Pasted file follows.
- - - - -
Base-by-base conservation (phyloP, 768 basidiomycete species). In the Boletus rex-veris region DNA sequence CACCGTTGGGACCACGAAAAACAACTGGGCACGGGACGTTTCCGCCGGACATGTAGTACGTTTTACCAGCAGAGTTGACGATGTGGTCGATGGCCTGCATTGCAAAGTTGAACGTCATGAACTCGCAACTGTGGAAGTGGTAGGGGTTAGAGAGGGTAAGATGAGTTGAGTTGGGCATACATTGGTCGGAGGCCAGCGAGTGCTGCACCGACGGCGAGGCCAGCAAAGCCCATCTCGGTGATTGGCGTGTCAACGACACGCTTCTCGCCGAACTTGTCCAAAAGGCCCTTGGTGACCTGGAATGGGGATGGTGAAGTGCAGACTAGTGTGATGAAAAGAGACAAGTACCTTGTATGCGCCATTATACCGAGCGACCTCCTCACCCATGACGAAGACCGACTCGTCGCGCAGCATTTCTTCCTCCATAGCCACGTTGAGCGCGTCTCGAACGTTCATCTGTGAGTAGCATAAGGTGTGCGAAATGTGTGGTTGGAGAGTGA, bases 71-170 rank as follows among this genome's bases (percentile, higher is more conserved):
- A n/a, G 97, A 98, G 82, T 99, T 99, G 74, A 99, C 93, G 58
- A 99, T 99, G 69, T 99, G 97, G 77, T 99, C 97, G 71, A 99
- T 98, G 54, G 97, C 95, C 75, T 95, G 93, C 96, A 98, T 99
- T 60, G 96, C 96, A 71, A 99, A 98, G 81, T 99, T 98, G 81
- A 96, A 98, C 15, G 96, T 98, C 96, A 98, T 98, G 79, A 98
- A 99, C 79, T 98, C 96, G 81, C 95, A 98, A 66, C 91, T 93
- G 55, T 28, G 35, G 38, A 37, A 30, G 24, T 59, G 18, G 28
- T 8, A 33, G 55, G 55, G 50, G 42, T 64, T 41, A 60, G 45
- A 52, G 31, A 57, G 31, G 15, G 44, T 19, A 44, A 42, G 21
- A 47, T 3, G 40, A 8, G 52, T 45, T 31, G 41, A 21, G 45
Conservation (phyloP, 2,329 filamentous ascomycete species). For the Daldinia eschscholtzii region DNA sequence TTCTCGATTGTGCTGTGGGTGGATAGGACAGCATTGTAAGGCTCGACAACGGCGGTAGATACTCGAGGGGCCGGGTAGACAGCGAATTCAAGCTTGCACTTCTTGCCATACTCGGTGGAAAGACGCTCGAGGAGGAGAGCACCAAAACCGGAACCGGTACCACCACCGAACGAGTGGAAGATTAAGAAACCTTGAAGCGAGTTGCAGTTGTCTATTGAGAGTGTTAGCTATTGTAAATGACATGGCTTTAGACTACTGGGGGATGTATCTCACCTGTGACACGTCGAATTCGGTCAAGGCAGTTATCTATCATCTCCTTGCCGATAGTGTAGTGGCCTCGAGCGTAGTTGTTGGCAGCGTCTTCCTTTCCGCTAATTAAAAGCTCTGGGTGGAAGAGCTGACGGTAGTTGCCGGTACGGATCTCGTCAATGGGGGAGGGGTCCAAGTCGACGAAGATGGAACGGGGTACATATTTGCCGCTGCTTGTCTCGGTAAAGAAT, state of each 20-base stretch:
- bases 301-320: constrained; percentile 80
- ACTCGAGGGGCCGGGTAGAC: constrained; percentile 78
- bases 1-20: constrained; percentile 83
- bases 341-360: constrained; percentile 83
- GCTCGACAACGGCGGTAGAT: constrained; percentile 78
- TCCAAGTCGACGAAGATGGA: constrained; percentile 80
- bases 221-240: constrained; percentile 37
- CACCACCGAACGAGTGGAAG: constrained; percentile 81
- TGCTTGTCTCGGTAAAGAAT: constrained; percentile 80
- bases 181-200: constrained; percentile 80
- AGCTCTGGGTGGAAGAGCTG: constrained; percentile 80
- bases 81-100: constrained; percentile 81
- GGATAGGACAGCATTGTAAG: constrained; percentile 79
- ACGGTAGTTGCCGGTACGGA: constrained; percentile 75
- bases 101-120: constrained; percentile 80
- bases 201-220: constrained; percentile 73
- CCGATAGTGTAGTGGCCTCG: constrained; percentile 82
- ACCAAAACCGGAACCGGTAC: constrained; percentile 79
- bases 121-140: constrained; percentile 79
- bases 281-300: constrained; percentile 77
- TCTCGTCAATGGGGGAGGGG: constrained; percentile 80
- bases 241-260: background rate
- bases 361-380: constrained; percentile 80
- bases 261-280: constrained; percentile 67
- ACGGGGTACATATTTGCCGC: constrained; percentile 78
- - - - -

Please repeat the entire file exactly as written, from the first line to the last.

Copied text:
Base-by-base conservation (phyloP, 768 basidiomycete species). In the Boletus rex-veris region DNA sequence CACCGTTGGGACCACGAAAAACAACTGGGCACGGGACGTTTCCGCCGGACATGTAGTACGTTTTACCAGCAGAGTTGACGATGTGGTCGATGGCCTGCATTGCAAAGTTGAACGTCATGAACTCGCAACTGTGGAAGTGGTAGGGGTTAGAGAGGGTAAGATGAGTTGAGTTGGGCATACATTGGTCGGAGGCCAGCGAGTGCTGCACCGACGGCGAGGCCAGCAAAGCCCATCTCGGTGATTGGCGTGTCAACGACACGCTTCTCGCCGAACTTGTCCAAAAGGCCCTTGGTGACCTGGAATGGGGATGGTGAAGTGCAGACTAGTGTGATGAAAAGAGACAAGTACCTTGTATGCGCCATTATACCGAGCGACCTCCTCACCCATGACGAAGACCGACTCGTCGCGCAGCATTTCTTCCTCCATAGCCACGTTGAGCGCGTCTCGAACGTTCATCTGTGAGTAGCATAAGGTGTGCGAAATGTGTGGTTGGAGAGTGA, bases 71-170 rank as follows among this genome's bases (percentile, higher is more conserved):
- A n/a, G 97, A 98, G 82, T 99, T 99, G 74, A 99, C 93, G 58
- A 99, T 99, G 69, T 99, G 97, G 77, T 99, C 97, G 71, A 99
- T 98, G 54, G 97, C 95, C 75, T 95, G 93, C 96, A 98, T 99
- T 60, G 96, C 96, A 71, A 99, A 98, G 81, T 99, T 98, G 81
- A 96, A 98, C 15, G 96, T 98, C 96, A 98, T 98, G 79, A 98
- A 99, C 79, T 98, C 96, G 81, C 95, A 98, A 66, C 91, T 93
- G 55, T 28, G 35, G 38, A 37, A 30, G 24, T 59, G 18, G 28
- T 8, A 33, G 55, G 55, G 50, G 42, T 64, T 41, A 60, G 45
- A 52, G 31, A 57, G 31, G 15, G 44, T 19, A 44, A 42, G 21
- A 47, T 3, G 40, A 8, G 52, T 45, T 31, G 41, A 21, G 45
Conservation (phyloP, 2,329 filamentous ascomycete species). For the Daldinia eschscholtzii region DNA sequence TTCTCGATTGTGCTGTGGGTGGATAGGACAGCATTGTAAGGCTCGACAACGGCGGTAGATACTCGAGGGGCCGGGTAGACAGCGAATTCAAGCTTGCACTTCTTGCCATACTCGGTGGAAAGACGCTCGAGGAGGAGAGCACCAAAACCGGAACCGGTACCACCACCGAACGAGTGGAAGATTAAGAAACCTTGAAGCGAGTTGCAGTTGTCTATTGAGAGTGTTAGCTATTGTAAATGACATGGCTTTAGACTACTGGGGGATGTATCTCACCTGTGACACGTCGAATTCGGTCAAGGCAGTTATCTATCATCTCCTTGCCGATAGTGTAGTGGCCTCGAGCGTAGTTGTTGGCAGCGTCTTCCTTTCCGCTAATTAAAAGCTCTGGGTGGAAGAGCTGACGGTAGTTGCCGGTACGGATCTCGTCAATGGGGGAGGGGTCCAAGTCGACGAAGATGGAACGGGGTACATATTTGCCGCTGCTTGTCTCGGTAAAGAAT, state of each 20-base stretch:
- bases 301-320: constrained; percentile 80
- ACTCGAGGGGCCGGGTAGAC: constrained; percentile 78
- bases 1-20: constrained; percentile 83
- bases 341-360: constrained; percentile 83
- GCTCGACAACGGCGGTAGAT: constrained; percentile 78
- TCCAAGTCGACGAAGATGGA: constrained; percentile 80
- bases 221-240: constrained; percentile 37
- CACCACCGAACGAGTGGAAG: constrained; percentile 81
- TGCTTGTCTCGGTAAAGAAT: constrained; percentile 80
- bases 181-200: constrained; percentile 80
- AGCTCTGGGTGGAAGAGCTG: constrained; percentile 80
- bases 81-100: constrained; percentile 81
- GGATAGGACAGCATTGTAAG: constrained; percentile 79
- ACGGTAGTTGCCGGTACGGA: constrained; percentile 75
- bases 101-120: constrained; percentile 80
- bases 201-220: constrained; percentile 73
- CCGATAGTGTAGTGGCCTCG: constrained; percentile 82
- ACCAAAACCGGAACCGGTAC: constrained; percentile 79
- bases 121-140: constrained; percentile 79
- bases 281-300: constrained; percentile 77
- TCTCGTCAATGGGGGAGGGG: constrained; percentile 80
- bases 241-260: background rate
- bases 361-380: constrained; percentile 80
- bases 261-280: constrained; percentile 67
- ACGGGGTACATATTTGCCGC: constrained; percentile 78